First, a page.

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The City and the Writer: In New York City with Camille Rankine

By Nathalie Handal

Special City Series / New York City 2012

If each city is like a game of chess, the day when I have learned the rules, I shall finally possess my empire, even if I shall never succeed in knowing all the cities it contains.

Italo Calvino, Invisible Cities

Can you describe the mood of New York City as you feel/see it?

A little bit frantic. When I return to New York City after a trip away, it seems as if everyone around me is trying very hard to be.

What is your most heartbreaking memory in this city?

Once I accidentally left a bag of groceries on a bench in a subway station. There were cupcakes in that bag. That was pretty heartbreaking. I hope someone enjoyed them.

What is the most extraordinary detail, one that goes unnoticed by most, of the city?

There’s a graffiti artist who goes by the handle Revs who’s written hundreds of little diary entries on the walls of the subway tunnels. They’re like a memoir scattered underground for miles and miles. Sometimes you can see them rushing past the windows of a subway car, but to really read them you’d have to walk through the tunnels.

What writer(s) from here should we read?

Is anyone actually from here?

Is there a place here you return to often?

I think I spend more time finding new places than returning to old ones.

Is there an iconic literary place we should know?

I live near Langston Hughes’s house in Harlem. But I must admit I’ve never been there. I don’t think it’s been very well kept up, and, as far as I know, it isn’t currently open to the public.

Are there hidden cities within this city that have intrigued or seduced you?

There are so many cities within this city! Lately I’ve been a little in love with Vinegar Hill, a tiny neighborhood in Brooklyn that’s right next to DUMBO. It feels like the land that time forgot. And there’s a mysterious mansion with fancy vintage cars parked out front.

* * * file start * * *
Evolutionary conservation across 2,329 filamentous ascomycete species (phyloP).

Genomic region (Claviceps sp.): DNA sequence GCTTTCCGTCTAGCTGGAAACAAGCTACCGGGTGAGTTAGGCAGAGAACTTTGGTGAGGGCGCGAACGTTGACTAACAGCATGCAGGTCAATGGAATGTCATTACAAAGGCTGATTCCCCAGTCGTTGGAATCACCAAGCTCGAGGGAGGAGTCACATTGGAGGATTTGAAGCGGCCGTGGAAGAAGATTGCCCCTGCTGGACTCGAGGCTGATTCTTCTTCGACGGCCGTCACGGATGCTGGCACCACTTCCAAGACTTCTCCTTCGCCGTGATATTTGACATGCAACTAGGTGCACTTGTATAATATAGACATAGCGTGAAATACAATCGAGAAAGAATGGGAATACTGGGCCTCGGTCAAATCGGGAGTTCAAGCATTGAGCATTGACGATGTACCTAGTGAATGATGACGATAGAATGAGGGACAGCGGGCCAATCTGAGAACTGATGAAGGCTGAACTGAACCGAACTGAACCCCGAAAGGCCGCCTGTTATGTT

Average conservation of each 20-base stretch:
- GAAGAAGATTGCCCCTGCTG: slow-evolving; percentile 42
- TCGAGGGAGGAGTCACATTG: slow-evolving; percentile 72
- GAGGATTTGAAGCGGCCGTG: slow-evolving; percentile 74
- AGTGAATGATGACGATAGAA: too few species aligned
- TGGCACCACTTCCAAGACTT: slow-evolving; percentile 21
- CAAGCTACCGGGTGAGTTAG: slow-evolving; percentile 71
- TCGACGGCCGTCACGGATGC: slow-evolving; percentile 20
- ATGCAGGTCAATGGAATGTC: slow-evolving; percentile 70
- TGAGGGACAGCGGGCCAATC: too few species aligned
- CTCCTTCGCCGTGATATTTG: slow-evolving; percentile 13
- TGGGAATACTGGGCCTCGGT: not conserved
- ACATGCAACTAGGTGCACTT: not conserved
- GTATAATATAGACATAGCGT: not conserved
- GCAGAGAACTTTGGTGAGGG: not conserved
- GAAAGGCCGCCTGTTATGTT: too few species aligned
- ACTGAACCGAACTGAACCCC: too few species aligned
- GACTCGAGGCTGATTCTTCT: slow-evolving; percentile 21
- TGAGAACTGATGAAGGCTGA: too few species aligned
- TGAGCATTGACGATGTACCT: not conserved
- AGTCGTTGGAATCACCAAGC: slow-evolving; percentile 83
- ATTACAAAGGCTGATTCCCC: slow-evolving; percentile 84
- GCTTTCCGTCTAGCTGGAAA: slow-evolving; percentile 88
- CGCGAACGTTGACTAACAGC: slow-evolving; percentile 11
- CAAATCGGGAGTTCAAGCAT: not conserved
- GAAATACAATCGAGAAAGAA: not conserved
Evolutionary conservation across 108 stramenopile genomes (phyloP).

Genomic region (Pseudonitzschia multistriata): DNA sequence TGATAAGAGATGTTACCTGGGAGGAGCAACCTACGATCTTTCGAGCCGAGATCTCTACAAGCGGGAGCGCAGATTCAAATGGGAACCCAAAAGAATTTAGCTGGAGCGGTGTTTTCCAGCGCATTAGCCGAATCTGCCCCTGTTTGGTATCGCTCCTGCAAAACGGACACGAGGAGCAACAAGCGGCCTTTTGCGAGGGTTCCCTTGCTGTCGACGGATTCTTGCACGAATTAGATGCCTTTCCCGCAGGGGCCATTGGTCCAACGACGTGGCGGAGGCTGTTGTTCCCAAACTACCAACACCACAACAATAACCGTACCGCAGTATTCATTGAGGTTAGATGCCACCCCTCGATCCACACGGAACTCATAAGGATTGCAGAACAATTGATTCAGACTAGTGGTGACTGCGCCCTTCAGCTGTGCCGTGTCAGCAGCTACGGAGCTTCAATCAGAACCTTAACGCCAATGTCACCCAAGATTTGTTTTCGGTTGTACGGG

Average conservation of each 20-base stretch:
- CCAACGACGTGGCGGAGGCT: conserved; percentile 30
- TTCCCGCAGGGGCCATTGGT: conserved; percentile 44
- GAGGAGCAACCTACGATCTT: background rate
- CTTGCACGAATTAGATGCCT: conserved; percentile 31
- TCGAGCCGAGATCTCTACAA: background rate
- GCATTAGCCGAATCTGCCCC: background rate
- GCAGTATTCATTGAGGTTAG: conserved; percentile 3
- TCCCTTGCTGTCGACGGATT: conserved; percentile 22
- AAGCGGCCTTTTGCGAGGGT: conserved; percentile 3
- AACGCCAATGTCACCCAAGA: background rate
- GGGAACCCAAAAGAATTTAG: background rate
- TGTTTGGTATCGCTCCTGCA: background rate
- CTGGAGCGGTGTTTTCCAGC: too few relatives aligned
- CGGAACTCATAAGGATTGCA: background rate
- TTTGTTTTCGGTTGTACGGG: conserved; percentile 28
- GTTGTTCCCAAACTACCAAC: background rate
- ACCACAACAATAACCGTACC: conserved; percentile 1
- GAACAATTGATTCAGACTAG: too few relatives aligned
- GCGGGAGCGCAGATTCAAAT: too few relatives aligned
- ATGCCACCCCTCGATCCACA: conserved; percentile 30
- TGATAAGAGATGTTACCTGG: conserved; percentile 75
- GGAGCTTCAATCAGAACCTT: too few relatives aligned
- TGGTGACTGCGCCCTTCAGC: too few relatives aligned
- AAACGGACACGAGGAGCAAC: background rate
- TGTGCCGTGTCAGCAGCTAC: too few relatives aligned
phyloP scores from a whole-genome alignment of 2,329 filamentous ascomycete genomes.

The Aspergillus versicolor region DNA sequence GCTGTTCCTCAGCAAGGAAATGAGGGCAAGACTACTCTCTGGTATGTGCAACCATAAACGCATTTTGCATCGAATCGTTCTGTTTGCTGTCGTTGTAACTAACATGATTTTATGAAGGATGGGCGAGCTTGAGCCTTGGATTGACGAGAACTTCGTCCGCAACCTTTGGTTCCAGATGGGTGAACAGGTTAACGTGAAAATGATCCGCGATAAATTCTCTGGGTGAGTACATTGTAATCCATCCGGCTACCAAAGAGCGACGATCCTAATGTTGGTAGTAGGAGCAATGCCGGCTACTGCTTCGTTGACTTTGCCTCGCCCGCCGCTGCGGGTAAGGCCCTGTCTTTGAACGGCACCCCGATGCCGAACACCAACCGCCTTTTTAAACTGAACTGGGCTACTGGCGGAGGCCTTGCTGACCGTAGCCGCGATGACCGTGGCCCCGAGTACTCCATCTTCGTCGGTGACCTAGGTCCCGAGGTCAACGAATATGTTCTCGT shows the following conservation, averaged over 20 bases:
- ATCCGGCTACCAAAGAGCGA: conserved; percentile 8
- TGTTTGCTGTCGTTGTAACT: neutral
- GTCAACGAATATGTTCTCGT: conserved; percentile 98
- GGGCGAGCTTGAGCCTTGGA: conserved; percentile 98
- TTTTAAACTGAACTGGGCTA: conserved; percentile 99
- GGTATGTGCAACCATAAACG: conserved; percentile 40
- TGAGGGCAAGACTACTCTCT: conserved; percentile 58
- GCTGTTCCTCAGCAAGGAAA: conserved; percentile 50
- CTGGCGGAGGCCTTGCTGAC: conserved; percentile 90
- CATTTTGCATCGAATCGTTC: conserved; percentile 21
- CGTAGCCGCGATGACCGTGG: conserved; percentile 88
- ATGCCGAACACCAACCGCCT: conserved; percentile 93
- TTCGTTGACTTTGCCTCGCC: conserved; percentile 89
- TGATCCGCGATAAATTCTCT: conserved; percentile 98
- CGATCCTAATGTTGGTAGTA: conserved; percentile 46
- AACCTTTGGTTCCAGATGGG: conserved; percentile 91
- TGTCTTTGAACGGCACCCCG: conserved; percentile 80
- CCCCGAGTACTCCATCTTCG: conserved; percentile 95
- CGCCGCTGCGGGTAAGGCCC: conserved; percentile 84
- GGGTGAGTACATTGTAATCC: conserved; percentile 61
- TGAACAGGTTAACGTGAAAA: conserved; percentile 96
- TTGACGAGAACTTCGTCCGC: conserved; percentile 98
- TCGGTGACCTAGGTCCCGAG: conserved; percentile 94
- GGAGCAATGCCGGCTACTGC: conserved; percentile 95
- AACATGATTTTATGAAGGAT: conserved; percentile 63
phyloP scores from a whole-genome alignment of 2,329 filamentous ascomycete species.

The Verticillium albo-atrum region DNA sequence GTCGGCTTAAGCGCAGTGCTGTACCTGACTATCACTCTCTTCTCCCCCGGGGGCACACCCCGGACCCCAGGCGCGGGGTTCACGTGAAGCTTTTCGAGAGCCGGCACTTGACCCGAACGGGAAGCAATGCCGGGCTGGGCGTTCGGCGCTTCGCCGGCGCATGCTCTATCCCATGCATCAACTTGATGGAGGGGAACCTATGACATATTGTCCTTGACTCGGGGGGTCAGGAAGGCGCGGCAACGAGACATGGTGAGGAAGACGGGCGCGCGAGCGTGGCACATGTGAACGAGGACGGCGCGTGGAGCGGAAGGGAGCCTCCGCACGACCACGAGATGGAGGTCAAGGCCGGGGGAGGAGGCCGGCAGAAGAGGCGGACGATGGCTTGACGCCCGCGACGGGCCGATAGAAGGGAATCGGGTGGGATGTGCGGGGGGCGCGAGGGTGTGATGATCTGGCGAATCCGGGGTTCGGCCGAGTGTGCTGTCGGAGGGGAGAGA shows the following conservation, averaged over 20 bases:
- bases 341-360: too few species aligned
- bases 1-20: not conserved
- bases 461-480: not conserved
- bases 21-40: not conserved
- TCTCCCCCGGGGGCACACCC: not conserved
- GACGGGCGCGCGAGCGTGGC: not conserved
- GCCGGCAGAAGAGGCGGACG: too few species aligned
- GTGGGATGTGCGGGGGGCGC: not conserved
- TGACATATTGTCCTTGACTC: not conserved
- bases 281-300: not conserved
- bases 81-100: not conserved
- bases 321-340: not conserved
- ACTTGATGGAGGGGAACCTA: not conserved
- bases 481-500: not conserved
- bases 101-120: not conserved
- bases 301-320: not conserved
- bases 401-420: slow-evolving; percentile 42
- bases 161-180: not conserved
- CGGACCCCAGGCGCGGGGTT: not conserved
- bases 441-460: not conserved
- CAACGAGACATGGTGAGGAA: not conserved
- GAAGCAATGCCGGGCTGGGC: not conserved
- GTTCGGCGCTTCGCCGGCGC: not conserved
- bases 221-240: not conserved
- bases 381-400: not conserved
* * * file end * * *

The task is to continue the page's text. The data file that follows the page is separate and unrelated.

Where does passion live here?

In the people! New Yorkers are a passionate bunch.

What is the title of one of your poems about New York City and what inspired it exactly?

I’ve only written one poem about the city, really. It’s called “Still Life Mechanical,” and I wrote it when I was feeling homesick for the natural world.

Inspired by Levi,“ Outside New York City does an outside exist?”

Outside New York City is the only place an outside exists! When I’m in New York City, it’s sort of like being indoors all the time. I have to leave the city to see the sky again.

Camille Rankine is the author of Slow Dance with Trip Wire, selected by Cornelius Eady for the Poetry Society of America’s 2010 New York Chapbook Fellowship. The recipient of a 2010 “Discovery”/Boston Review Poetry Prize, she was featured as an emerging poet in the fall 2010 issue of American Poet and the April 2011 issue of O, The Oprah Magazine. Her poetry has been published in several magazines and journals, including American Poet, Boston Review, Denver Quarterly, DIAGRAM, Indiana Review and POOL: A Journal of Poetry, and was commissioned by the New York Botanical Garden for their Literary Audio Tour. She received her BA from Harvard University, and her MFA in Creative Writing from Columbia University. Rankine is Assistant Director of the Graduate Program in Creative Writing at Manahattanville College.

Published Nov 19, 2012   Copyright 2012 Nathalie Handal

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